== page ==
1866 October 1 – Jennie Allen Turner born (Alice’s mother)
1888 March 12 – Fannie born (Alice’s oldest sister)
1890 May – Daisy born (sister)
1905 Jennie married Wright (according to the 1910 census)
1910 Census – 7th Precinct, Montgomery 19 April 1910
Top of the page is Sallie H. Wright, a widow and a teacher
Address 712 E. Grove Street
Jennie T. Wright – age 40 2nd marriage, 5 years Dressmaker – 3 children, all living (44)
Fannie Mae Turner – age 20 book keeper (22)
Daisy Turner – age 17 clerk (20)
Alice Wright – age 2 father born North Carolina (after this census Alice’s last name is always given as “Turner”, Jennie’s first husband who died in 1892.)
1918 – Daisy taught school at Booker Washington Elementary
1919 – Daisy taught school at Booker Washington Elementary
1920 Census – Precinct 7 (part of) 19 January 1920 Montgomery Alabama
Address 712 Grove Street
Jennie Turner – age 52 – Widow Seamstress (54)
Daisy Turner – age 25 clerk at grocery (30)
Alice Turner – age 11 – attended school, can read and write.
1921 July 31, photo taken in Windsor, Ontario with Beulah and Robert Pope
1922 Nov. 23 Letter from Victor Tulane, he’s shipping Gr.Turner’s things to Detroit.
1924 Oct 11 – Certificate of Survey for Theodore applicant Fred L. Marsh
1920’s – Undated photograph of seamstresses at Anis Furs. Jennie, Daisy and Alice are all in the photo.
1930 Census – Precinct 57 3 Apr 1930 Detroit, Michigan
Address 4836 Harding
Jennie Turner – age 62 – owns home. Worth $7,000 Widow. Not working (64)
Daisy Turner – age 30 – single Head portreress at a Fur Store (40)
Alice E. Turner – age 21 – single. Not working
1954 March 28 – Mother Jennie dies. Alice continues to live with sister Daisy in same house.
1961 November 24 – Daisy dies after a days illness. Alice moves in with her sister Fannie and her husband Mershell.
During this time Alice is diagnosed with schizophrenia.
1963 SSN issued 365-48-4560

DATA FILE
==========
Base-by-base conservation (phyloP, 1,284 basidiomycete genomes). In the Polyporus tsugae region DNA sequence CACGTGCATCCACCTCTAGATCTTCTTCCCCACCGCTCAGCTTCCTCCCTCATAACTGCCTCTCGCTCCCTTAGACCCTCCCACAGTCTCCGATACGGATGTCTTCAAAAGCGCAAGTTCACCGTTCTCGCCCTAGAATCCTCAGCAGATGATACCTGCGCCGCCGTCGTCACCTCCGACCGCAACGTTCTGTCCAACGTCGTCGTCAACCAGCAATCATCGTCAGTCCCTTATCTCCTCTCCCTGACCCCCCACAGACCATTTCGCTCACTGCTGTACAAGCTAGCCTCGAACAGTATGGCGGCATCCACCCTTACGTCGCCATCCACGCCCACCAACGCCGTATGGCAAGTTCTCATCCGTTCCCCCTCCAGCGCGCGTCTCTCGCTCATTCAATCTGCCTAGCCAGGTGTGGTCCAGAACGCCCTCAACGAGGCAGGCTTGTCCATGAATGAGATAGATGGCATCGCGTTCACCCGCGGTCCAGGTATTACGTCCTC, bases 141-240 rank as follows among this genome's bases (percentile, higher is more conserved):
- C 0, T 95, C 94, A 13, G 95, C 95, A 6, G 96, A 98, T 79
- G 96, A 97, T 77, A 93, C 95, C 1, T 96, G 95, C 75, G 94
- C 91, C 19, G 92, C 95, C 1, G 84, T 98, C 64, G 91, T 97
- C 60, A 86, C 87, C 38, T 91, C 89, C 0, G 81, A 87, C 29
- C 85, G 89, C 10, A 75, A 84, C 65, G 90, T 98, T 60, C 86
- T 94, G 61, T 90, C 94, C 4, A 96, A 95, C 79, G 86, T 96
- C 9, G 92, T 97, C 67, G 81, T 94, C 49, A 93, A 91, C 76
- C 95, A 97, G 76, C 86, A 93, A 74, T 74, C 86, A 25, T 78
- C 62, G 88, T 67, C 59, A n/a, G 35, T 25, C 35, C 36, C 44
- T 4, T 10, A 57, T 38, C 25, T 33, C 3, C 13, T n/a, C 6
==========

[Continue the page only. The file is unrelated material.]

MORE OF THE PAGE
1964 August 18 – Alice made her best/last cake (Entry in Fannie’s bible)
1966 April 18 Alice’s Aunt Abbie becomes ill and is moved to a nursing home. Dies on this date.
1968 Summer – Family moves to a flat with Doris (Fannie’s daughter & Alice’s niece)
1973 September 6 – Brother-in-law Mershell Graham Sr dies (Alice’s brother-in-law)
1973 – Sister Fannie has a stroke and is moved to a nursing home. Alice is moved to senior housing.
1974 August 13 – Sister Fannie Mae Turner Graham dies.
1974 September 27 – Guardianship of Alice Turner, a mentally incompetent person, to niece Doris
1982 April 30 – Niece Doris dies and guardianship turned over to niece Mary V.
1994 November 16 – Alice dies after being in failing health.
1994 November – Cremated and ashes buried in mother Jennie’s grave in Detroit Memorial Park Cemetery.
Just The Facts – Timeline For My Great Aunt Alice
1866 October 1 – Jennie Allen Turner born (Alice’s mother)
15 thoughts on “Just The Facts – Timeline For My Great Aunt Alice”
but what was "wrong" with her"?…
she heard voices and talked to people none of the rest of us could see.
so either she was schyzo or a medium.
Right. Nobody listened, so if she had a message for us it was lost forever. She was diagnosed as schizophrenic and spent time at yipsilanti mental hospital where they tried to get rid of the voices. Sometimes after she moved back with my grandparents they still slipped through.